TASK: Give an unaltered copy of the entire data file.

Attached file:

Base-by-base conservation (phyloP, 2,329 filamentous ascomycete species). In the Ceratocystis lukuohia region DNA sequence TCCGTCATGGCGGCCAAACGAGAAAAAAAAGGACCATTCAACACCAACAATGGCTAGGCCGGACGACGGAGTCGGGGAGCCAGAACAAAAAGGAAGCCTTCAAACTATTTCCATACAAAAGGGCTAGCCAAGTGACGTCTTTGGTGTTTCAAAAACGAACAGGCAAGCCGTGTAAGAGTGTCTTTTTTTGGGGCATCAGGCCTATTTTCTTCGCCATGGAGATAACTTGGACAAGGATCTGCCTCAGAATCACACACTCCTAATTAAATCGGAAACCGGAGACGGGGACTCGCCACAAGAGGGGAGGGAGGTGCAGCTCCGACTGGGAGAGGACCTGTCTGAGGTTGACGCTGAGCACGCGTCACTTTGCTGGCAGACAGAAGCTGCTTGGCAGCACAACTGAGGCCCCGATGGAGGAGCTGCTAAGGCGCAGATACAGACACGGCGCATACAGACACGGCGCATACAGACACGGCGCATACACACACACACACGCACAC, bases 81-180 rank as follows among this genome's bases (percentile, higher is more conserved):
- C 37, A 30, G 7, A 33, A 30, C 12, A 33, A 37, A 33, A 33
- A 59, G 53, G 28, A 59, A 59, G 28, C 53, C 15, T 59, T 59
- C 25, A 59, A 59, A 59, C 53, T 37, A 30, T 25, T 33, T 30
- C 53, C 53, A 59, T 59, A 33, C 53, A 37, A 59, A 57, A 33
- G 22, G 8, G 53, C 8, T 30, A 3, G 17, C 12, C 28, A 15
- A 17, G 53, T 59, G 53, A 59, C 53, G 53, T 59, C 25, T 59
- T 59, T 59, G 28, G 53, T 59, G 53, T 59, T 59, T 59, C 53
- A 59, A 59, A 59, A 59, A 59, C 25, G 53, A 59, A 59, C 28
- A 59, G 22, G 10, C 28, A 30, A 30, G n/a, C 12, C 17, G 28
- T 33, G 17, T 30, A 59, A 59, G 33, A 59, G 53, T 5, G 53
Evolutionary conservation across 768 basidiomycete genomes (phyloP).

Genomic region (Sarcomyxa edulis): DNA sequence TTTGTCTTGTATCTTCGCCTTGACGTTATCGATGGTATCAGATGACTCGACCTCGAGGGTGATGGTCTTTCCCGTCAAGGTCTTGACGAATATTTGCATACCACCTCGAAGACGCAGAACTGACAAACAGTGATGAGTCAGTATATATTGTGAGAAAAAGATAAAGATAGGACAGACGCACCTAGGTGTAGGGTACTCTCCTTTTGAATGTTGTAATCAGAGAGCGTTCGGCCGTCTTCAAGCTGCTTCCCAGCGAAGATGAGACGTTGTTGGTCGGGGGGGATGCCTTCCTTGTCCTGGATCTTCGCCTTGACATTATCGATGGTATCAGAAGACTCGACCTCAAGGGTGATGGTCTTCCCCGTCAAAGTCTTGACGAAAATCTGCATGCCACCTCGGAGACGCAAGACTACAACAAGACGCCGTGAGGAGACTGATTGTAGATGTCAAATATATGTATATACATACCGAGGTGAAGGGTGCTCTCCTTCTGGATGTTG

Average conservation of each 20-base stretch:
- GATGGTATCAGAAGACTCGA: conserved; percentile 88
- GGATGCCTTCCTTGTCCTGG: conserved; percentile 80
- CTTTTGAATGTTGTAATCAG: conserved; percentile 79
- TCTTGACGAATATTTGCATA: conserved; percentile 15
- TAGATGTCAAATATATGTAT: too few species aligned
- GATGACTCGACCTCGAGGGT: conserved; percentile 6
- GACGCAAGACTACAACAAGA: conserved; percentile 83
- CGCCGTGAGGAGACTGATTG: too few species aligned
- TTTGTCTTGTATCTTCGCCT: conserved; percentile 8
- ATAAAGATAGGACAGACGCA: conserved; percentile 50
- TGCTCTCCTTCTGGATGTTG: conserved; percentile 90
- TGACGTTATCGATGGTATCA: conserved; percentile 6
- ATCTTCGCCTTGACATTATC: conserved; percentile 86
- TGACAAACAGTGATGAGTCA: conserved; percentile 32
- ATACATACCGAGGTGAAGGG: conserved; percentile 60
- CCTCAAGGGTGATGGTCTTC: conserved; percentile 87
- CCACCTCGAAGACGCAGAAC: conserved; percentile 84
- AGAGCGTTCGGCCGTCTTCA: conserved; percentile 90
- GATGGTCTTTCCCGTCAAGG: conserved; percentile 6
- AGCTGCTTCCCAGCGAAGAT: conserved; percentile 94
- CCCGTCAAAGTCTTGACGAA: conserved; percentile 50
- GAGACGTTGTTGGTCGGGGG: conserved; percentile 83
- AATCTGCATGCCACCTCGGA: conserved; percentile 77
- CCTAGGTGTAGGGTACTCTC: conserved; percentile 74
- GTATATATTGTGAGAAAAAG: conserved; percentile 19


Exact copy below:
Base-by-base conservation (phyloP, 2,329 filamentous ascomycete species). In the Ceratocystis lukuohia region DNA sequence TCCGTCATGGCGGCCAAACGAGAAAAAAAAGGACCATTCAACACCAACAATGGCTAGGCCGGACGACGGAGTCGGGGAGCCAGAACAAAAAGGAAGCCTTCAAACTATTTCCATACAAAAGGGCTAGCCAAGTGACGTCTTTGGTGTTTCAAAAACGAACAGGCAAGCCGTGTAAGAGTGTCTTTTTTTGGGGCATCAGGCCTATTTTCTTCGCCATGGAGATAACTTGGACAAGGATCTGCCTCAGAATCACACACTCCTAATTAAATCGGAAACCGGAGACGGGGACTCGCCACAAGAGGGGAGGGAGGTGCAGCTCCGACTGGGAGAGGACCTGTCTGAGGTTGACGCTGAGCACGCGTCACTTTGCTGGCAGACAGAAGCTGCTTGGCAGCACAACTGAGGCCCCGATGGAGGAGCTGCTAAGGCGCAGATACAGACACGGCGCATACAGACACGGCGCATACAGACACGGCGCATACACACACACACACGCACAC, bases 81-180 rank as follows among this genome's bases (percentile, higher is more conserved):
- C 37, A 30, G 7, A 33, A 30, C 12, A 33, A 37, A 33, A 33
- A 59, G 53, G 28, A 59, A 59, G 28, C 53, C 15, T 59, T 59
- C 25, A 59, A 59, A 59, C 53, T 37, A 30, T 25, T 33, T 30
- C 53, C 53, A 59, T 59, A 33, C 53, A 37, A 59, A 57, A 33
- G 22, G 8, G 53, C 8, T 30, A 3, G 17, C 12, C 28, A 15
- A 17, G 53, T 59, G 53, A 59, C 53, G 53, T 59, C 25, T 59
- T 59, T 59, G 28, G 53, T 59, G 53, T 59, T 59, T 59, C 53
- A 59, A 59, A 59, A 59, A 59, C 25, G 53, A 59, A 59, C 28
- A 59, G 22, G 10, C 28, A 30, A 30, G n/a, C 12, C 17, G 28
- T 33, G 17, T 30, A 59, A 59, G 33, A 59, G 53, T 5, G 53
Evolutionary conservation across 768 basidiomycete genomes (phyloP).

Genomic region (Sarcomyxa edulis): DNA sequence TTTGTCTTGTATCTTCGCCTTGACGTTATCGATGGTATCAGATGACTCGACCTCGAGGGTGATGGTCTTTCCCGTCAAGGTCTTGACGAATATTTGCATACCACCTCGAAGACGCAGAACTGACAAACAGTGATGAGTCAGTATATATTGTGAGAAAAAGATAAAGATAGGACAGACGCACCTAGGTGTAGGGTACTCTCCTTTTGAATGTTGTAATCAGAGAGCGTTCGGCCGTCTTCAAGCTGCTTCCCAGCGAAGATGAGACGTTGTTGGTCGGGGGGGATGCCTTCCTTGTCCTGGATCTTCGCCTTGACATTATCGATGGTATCAGAAGACTCGACCTCAAGGGTGATGGTCTTCCCCGTCAAAGTCTTGACGAAAATCTGCATGCCACCTCGGAGACGCAAGACTACAACAAGACGCCGTGAGGAGACTGATTGTAGATGTCAAATATATGTATATACATACCGAGGTGAAGGGTGCTCTCCTTCTGGATGTTG

Average conservation of each 20-base stretch:
- GATGGTATCAGAAGACTCGA: conserved; percentile 88
- GGATGCCTTCCTTGTCCTGG: conserved; percentile 80
- CTTTTGAATGTTGTAATCAG: conserved; percentile 79
- TCTTGACGAATATTTGCATA: conserved; percentile 15
- TAGATGTCAAATATATGTAT: too few species aligned
- GATGACTCGACCTCGAGGGT: conserved; percentile 6
- GACGCAAGACTACAACAAGA: conserved; percentile 83
- CGCCGTGAGGAGACTGATTG: too few species aligned
- TTTGTCTTGTATCTTCGCCT: conserved; percentile 8
- ATAAAGATAGGACAGACGCA: conserved; percentile 50
- TGCTCTCCTTCTGGATGTTG: conserved; percentile 90
- TGACGTTATCGATGGTATCA: conserved; percentile 6
- ATCTTCGCCTTGACATTATC: conserved; percentile 86
- TGACAAACAGTGATGAGTCA: conserved; percentile 32
- ATACATACCGAGGTGAAGGG: conserved; percentile 60
- CCTCAAGGGTGATGGTCTTC: conserved; percentile 87
- CCACCTCGAAGACGCAGAAC: conserved; percentile 84
- AGAGCGTTCGGCCGTCTTCA: conserved; percentile 90
- GATGGTCTTTCCCGTCAAGG: conserved; percentile 6
- AGCTGCTTCCCAGCGAAGAT: conserved; percentile 94
- CCCGTCAAAGTCTTGACGAA: conserved; percentile 50
- GAGACGTTGTTGGTCGGGGG: conserved; percentile 83
- AATCTGCATGCCACCTCGGA: conserved; percentile 77
- CCTAGGTGTAGGGTACTCTC: conserved; percentile 74
- GTATATATTGTGAGAAAAAG: conserved; percentile 19